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  • Writer's pictureCrabtree Nutrition

All Yoghurts Are Not Created Equal

This week I have been taking a closer look at yoghurt. If like many people you enjoy yoghurt as part of a healthy breakfast or snack, you may be interested to learn that unless you choose the natural ones they may not be as healthy as you think.

Yoghurt is made by adding live bacterial cultures to milk, and the fermentation process gives yoghurt its distinctive tart and sour flavour as well as its pudding like consistency. The health benefits associated with the bacteria in yoghurt include supporting the immune function; helping maintain a healthy gastrointestinal tract (less constipation, stomach acidity and diarrhoea); protecting against food poisoning bugs and yoghurt consumption is also associated with aiding bone health.

Natural yoghurt really is a healthy food; made from milk it provides appetite-satisfying protein as well as being a good source of B vitamins and minerals including calcium, potassium, magnesium and zinc. Full fat varieties provide health boosting fatty acids, or good fats, such as conjugated linoleic acid. Choose organic yoghurt and you can rest safe in the knowledge that it comes from the milk of cows that have not been treated with antibiotics or fed hormones.

Looking at the ingredients on a natural yoghurt is fairly straightforward. Most natural yoghurts are made of milk and nothing else, and the label usually lists more detailed information about the live bacterial cultures they contain. Seeing the word ‘live’ on the packaging is important as it indicates that the yoghurt has the potential health benefits mentioned earlier. A glance at the nutrition data will reveal in more detail the nutritional value of each brand – the fat content varies with the type of milk used but this is usually clear from the title Natural Yoghurt, Low Fat Natural Yoghurt etc.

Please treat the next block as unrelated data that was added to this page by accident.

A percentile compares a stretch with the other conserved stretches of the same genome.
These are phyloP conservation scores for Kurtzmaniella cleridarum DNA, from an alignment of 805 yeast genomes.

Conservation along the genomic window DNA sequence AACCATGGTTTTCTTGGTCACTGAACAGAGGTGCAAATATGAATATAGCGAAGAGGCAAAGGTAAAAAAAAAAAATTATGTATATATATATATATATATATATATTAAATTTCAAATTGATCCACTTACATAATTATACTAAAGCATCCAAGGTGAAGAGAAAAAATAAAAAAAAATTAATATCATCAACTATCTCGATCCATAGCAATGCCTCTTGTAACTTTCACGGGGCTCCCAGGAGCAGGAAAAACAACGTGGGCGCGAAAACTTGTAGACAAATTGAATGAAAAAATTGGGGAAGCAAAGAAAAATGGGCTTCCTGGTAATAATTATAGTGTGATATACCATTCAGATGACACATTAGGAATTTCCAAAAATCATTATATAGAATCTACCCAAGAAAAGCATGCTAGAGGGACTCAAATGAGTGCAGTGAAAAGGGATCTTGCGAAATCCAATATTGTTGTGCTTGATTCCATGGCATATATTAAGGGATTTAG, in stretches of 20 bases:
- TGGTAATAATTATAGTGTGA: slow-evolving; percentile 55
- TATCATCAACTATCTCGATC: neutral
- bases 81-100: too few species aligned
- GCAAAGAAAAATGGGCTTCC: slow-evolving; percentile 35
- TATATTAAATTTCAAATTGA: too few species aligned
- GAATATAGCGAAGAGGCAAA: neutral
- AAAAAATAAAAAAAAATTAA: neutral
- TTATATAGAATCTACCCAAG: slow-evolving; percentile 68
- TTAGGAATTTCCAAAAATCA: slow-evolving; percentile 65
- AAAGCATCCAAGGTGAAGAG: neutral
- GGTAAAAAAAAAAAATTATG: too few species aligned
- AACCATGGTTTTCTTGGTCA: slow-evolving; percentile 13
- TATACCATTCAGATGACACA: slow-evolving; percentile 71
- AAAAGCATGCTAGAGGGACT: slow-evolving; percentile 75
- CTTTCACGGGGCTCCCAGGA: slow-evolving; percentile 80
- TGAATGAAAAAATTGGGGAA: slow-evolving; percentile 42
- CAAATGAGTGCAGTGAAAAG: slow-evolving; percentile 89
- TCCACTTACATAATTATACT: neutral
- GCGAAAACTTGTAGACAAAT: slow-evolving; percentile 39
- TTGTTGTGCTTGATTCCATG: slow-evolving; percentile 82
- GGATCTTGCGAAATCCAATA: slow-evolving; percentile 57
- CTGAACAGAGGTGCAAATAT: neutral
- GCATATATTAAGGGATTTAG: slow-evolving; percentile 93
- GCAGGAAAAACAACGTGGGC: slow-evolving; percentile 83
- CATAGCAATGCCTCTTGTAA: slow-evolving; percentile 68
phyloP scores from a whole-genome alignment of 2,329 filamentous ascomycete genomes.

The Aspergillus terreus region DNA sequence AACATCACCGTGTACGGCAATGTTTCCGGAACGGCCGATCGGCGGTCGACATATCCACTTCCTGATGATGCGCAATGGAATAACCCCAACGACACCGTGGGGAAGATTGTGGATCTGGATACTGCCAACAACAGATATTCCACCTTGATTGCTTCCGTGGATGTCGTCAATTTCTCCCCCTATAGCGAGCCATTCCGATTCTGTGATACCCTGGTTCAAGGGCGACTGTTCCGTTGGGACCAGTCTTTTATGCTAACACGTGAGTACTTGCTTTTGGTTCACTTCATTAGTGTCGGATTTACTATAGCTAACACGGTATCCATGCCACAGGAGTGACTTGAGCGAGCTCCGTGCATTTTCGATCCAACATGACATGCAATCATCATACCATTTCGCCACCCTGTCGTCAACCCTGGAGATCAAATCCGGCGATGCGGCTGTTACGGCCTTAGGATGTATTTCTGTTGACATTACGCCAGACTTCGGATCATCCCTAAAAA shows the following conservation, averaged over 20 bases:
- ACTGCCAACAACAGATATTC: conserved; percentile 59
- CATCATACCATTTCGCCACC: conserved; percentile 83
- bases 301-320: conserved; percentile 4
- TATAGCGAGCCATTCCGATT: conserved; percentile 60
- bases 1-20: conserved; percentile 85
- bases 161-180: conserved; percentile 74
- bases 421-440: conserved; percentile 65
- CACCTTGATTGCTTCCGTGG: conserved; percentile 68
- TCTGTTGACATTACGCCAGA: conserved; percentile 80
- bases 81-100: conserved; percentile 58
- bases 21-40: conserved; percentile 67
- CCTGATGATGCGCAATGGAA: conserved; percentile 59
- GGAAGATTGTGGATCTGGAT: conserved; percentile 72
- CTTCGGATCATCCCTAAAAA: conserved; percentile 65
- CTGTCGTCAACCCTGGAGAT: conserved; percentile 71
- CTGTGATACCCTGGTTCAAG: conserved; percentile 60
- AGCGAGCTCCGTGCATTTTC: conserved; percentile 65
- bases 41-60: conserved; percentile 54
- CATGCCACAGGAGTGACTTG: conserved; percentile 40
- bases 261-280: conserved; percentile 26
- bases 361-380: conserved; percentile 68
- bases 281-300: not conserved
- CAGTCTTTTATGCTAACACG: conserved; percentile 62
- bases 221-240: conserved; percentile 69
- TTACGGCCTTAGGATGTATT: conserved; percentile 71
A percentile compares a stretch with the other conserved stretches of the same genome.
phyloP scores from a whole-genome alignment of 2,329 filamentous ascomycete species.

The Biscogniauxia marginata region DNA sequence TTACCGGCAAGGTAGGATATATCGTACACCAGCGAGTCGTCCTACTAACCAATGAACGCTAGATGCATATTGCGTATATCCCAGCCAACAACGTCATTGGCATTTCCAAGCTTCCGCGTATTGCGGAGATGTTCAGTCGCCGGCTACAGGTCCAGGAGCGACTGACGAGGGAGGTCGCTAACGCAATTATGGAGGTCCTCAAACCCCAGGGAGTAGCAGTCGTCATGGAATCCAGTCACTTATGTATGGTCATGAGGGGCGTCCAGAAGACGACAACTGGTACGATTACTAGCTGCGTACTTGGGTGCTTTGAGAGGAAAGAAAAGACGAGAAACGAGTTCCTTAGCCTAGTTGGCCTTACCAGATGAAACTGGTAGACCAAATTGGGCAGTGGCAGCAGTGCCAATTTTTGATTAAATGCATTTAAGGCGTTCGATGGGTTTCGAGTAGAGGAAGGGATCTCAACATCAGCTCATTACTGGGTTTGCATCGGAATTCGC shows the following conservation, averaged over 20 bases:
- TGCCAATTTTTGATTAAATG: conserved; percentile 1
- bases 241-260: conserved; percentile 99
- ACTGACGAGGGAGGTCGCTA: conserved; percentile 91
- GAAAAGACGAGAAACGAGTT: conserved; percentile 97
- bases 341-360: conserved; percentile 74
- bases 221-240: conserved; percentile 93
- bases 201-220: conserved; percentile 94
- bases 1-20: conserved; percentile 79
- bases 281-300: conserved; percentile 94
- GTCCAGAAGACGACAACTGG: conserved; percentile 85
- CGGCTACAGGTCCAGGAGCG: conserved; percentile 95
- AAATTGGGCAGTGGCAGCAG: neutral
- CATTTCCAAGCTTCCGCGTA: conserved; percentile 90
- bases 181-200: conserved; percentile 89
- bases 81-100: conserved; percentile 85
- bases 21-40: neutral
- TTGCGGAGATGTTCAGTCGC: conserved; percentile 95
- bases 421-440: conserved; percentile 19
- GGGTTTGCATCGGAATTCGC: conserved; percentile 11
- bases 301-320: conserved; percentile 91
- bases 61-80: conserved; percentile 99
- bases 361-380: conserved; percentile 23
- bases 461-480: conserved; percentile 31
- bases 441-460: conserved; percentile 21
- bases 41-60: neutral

If you are choosing a fruit yoghurt there is more to think about. Fruit yoghurts are surprisingly high in sugar. There is increasing evidence associating excess sugar consumption with chronic health conditions such as obesity, type 2 diabetes and cardiovascular disease. The World Health Organisation have this month issued new guidelines suggesting we should eat no more than 12 teaspoons of sugar per day, and that we should target no more than 6. The Food Standards Agency recommends that we eat less sugar and classifies food with more than 15g of sugar as high in sugar. Cast your eyes down the list of yoghurts at the bottom of this article – over half of the fruit yoghurts contain more than 15g of sugar – that’s almost four teaspoons! As a point of reference, it is eye opening that a Cadburys finger of fudge contains 16.3g sugar per portion and a Capri Sun drink pouch around 18g.

You may also want to consider the other ingredients included. It’s not unusual to find the ingredients list full of colours, preservatives, flavourings and processing aids that provide no nutritional benefits for the customer. What is more, these ingredients need to be detoxified and eliminated from our bodies once we have eaten them, and these processes require a lot of nutrients so these ingredients actually deplete our nutrient status.

So what would I recommend? In all honesty it makes nutritional sense to ditch the commercially produced fruit yoghurts and instead go with organic, live, full fat, natural yoghurt and add a healthy portion of whole fruit to sweeten it. Of course, adding the fruit is going to increase the sugar value itself, but you get the added benefit of other nutrients such as vitamin C. Include a generous handful of seeds, (such as pumpkin, sunflower and sesame), a spoonful of oats and a spoonful of ground flaxseeds. These extras will add crunch to your yoghurt, bump up your fibre intake and give you a good helping of essential fats too…..And if you need to sweeten it further choose a small amount of a natural sweetener such as Stevia.

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